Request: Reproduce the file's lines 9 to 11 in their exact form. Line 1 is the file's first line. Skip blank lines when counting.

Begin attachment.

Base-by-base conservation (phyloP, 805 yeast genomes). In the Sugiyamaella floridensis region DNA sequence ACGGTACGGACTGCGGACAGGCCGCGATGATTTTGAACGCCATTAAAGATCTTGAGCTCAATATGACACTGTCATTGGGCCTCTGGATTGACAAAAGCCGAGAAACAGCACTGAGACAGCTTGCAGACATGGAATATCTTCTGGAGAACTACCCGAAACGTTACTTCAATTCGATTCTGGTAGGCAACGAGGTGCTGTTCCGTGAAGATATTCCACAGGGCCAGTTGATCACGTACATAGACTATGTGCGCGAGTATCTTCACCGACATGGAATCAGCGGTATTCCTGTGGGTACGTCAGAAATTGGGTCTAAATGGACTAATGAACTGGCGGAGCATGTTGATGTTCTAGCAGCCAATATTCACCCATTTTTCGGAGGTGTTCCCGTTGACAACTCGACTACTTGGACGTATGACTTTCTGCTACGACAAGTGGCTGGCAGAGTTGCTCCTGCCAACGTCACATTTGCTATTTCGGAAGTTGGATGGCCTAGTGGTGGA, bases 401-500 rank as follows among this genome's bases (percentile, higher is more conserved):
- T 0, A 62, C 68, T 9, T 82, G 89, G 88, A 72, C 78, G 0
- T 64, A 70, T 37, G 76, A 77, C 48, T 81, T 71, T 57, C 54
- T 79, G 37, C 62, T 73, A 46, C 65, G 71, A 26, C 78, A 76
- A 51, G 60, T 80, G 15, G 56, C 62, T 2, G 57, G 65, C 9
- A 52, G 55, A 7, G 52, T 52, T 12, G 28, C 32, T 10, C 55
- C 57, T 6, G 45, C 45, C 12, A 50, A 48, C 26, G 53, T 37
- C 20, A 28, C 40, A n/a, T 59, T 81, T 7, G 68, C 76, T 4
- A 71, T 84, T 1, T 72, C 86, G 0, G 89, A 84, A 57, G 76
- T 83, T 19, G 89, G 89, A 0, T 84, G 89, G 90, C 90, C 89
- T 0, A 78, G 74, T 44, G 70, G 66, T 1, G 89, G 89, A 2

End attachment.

- A 71, T 84, T 1, T 72, C 86, G 0, G 89, A 84, A 57, G 76
- T 83, T 19, G 89, G 89, A 0, T 84, G 89, G 90, C 90, C 89
- T 0, A 78, G 74, T 44, G 70, G 66, T 1, G 89, G 89, A 2